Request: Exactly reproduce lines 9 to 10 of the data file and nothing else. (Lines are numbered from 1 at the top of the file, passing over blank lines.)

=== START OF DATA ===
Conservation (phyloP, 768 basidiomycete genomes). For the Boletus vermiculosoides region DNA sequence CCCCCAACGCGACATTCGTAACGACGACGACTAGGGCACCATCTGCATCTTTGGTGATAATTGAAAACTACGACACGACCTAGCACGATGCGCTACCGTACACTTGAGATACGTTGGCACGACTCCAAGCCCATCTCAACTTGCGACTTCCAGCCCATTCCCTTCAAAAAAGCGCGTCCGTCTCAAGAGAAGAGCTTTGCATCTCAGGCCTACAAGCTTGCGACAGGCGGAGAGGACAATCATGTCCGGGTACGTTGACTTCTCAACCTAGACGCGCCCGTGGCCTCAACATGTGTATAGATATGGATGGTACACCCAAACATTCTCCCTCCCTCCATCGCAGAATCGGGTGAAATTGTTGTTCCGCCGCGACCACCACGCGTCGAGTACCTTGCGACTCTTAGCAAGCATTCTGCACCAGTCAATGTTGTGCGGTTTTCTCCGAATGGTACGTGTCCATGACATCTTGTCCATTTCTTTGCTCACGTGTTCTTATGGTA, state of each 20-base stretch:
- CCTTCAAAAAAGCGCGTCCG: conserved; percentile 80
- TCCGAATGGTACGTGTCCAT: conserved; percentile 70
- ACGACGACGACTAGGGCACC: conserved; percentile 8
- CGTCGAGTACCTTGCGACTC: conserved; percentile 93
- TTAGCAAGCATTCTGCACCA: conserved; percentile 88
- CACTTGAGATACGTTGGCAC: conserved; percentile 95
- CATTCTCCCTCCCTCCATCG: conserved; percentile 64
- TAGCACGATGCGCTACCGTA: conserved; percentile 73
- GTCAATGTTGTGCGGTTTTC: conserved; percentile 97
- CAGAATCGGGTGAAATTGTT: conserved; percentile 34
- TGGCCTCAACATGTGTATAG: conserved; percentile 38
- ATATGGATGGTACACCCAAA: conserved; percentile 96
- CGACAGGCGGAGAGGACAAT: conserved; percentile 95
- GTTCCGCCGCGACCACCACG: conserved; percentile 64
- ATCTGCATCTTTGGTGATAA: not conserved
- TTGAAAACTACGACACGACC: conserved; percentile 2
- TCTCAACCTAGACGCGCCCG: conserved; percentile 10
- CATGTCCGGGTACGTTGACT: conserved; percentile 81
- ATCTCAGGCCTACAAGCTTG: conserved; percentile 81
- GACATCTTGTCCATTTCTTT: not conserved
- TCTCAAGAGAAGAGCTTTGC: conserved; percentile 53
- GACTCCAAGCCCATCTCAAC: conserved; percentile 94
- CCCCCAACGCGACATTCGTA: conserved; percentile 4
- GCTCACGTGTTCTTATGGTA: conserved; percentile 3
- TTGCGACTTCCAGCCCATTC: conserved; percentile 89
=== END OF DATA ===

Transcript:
- TAGCACGATGCGCTACCGTA: conserved; percentile 73
- GTCAATGTTGTGCGGTTTTC: conserved; percentile 97